One might debate which event harmed US credibility more in recent years: unilaterally leaving the nuclear Iran deal, the January 6th events, or the retreat from Afghanistan, but that’s a somewhat irrelevant distinction, as the damage is cumulative over time. If the US may come and go from international treaties as they please depending on its president’s shifting views, then what value does NATO have going forward? What value do the current negotiations with Russia over tensions in Ukraine have? Or efforts to combat the pandemic and climate change?

10 January 2022

World Politics Review: “America’s TV News ‘Desert’ is a Problem with Global Implications”

The ins and outs of television news programming in the U.S. might seem on the surface to be a strange topic for a column that focuses by design on international affairs. But the case will be made here that the ongoing and worsening crisis in American democracy is, to some serious extent, a crisis of its journalism, too, and none more than television news, which is where most of the country’s citizens get their information.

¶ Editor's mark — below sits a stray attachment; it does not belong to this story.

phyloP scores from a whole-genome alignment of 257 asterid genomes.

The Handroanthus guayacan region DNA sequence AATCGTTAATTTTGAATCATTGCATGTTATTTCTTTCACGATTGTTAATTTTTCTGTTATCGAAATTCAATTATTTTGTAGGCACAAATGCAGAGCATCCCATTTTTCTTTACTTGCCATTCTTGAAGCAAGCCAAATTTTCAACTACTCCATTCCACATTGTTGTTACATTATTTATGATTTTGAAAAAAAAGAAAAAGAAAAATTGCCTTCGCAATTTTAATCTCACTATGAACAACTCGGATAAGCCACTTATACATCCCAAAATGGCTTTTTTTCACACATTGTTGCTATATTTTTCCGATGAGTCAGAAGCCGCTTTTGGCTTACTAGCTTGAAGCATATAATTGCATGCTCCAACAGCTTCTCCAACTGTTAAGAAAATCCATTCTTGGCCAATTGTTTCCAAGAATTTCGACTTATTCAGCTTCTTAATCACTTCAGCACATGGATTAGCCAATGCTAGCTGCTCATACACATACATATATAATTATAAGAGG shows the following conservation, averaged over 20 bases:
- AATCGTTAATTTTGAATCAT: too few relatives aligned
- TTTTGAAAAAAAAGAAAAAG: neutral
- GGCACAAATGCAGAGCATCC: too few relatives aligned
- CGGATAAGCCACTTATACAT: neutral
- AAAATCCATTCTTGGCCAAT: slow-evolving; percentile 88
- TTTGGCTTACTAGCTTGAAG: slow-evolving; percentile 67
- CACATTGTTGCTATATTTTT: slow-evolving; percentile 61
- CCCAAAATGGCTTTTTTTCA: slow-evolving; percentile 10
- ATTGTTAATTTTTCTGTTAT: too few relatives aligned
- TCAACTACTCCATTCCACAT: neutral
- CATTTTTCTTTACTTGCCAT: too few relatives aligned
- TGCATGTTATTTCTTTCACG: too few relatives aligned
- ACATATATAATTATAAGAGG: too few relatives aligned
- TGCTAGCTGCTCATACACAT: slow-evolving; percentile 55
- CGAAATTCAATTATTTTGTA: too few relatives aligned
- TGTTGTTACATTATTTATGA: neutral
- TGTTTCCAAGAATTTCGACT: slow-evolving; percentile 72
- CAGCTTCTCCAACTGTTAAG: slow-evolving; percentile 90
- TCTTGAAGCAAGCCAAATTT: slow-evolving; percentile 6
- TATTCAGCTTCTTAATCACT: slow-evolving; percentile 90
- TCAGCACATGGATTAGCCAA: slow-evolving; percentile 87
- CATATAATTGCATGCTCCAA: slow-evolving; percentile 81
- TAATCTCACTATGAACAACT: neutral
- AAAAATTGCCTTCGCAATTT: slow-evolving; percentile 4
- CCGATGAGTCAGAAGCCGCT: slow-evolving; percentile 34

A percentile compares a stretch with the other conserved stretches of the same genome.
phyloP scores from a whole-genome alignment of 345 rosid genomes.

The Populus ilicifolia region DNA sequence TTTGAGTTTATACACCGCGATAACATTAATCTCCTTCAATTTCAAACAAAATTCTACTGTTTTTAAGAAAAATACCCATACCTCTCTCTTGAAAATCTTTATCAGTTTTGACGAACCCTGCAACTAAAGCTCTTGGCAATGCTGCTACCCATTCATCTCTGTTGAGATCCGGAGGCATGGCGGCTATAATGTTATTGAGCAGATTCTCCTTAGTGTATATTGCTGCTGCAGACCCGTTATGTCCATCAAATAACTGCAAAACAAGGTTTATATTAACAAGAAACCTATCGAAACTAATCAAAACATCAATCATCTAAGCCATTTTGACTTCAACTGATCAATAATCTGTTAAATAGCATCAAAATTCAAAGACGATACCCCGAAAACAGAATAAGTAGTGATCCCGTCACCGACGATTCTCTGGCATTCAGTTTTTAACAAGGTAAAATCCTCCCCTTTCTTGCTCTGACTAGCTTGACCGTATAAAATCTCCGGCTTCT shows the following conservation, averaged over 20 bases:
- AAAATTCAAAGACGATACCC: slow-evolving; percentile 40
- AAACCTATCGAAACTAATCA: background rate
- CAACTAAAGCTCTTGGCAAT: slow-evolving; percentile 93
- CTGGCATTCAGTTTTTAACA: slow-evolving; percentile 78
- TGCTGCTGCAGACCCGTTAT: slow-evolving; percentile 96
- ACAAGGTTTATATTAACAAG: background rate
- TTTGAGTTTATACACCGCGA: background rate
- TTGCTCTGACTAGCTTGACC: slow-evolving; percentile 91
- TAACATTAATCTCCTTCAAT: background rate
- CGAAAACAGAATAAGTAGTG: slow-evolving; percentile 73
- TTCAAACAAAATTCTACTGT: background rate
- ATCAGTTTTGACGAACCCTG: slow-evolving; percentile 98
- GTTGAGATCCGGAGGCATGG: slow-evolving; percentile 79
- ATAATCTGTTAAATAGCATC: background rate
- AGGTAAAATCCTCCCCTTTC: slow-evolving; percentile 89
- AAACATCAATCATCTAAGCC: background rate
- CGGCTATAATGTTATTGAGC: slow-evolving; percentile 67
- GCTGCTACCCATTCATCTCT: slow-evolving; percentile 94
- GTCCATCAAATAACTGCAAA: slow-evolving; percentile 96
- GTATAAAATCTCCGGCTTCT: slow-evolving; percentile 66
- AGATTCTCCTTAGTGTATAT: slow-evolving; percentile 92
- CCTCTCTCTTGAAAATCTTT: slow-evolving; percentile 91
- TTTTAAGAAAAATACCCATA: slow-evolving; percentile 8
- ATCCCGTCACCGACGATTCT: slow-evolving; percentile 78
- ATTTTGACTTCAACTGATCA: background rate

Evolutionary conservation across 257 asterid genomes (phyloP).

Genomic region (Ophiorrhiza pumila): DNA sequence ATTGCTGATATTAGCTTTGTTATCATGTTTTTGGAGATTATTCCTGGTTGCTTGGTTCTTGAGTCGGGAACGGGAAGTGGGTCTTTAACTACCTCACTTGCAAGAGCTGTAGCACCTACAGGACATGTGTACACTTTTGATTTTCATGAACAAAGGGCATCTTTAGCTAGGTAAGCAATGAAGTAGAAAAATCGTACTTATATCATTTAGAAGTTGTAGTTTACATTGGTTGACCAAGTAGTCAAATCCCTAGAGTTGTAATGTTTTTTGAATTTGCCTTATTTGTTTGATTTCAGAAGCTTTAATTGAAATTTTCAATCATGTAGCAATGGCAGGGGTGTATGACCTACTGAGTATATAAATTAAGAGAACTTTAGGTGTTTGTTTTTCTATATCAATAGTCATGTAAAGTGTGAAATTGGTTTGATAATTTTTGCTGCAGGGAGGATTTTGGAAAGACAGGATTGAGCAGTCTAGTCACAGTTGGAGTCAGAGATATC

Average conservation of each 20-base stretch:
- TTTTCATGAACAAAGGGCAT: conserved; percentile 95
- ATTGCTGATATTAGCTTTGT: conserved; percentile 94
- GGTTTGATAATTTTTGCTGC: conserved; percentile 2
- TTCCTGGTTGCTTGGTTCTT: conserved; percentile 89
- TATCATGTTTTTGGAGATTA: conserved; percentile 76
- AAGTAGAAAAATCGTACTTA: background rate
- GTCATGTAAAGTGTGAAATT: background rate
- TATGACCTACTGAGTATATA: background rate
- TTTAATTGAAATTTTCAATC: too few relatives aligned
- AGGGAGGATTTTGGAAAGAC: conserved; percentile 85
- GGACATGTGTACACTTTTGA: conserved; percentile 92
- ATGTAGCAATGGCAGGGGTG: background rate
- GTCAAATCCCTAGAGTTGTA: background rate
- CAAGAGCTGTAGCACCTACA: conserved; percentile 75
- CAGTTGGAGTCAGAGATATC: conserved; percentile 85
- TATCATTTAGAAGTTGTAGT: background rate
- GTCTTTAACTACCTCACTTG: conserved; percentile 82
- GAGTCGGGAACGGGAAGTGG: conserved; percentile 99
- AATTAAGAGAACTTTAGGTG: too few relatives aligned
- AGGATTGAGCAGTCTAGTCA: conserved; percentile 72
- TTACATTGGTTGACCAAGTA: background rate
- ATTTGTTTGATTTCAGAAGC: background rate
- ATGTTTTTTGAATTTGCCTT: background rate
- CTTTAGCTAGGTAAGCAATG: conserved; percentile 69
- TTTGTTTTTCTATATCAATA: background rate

The area of the TV news business that has declined most dramatically during my life in journalism, though, has not been domestic coverage, as truly awful as it can be. What has almost entirely disappeared from the airwaves is any kind of purposeful or energetic coverage of the world. Regular world news segments have long ago disappeared from most programs, and viewers of primetime news in the U.S. can go days on end without learning a single interesting thing about what is happening elsewhere on the planet.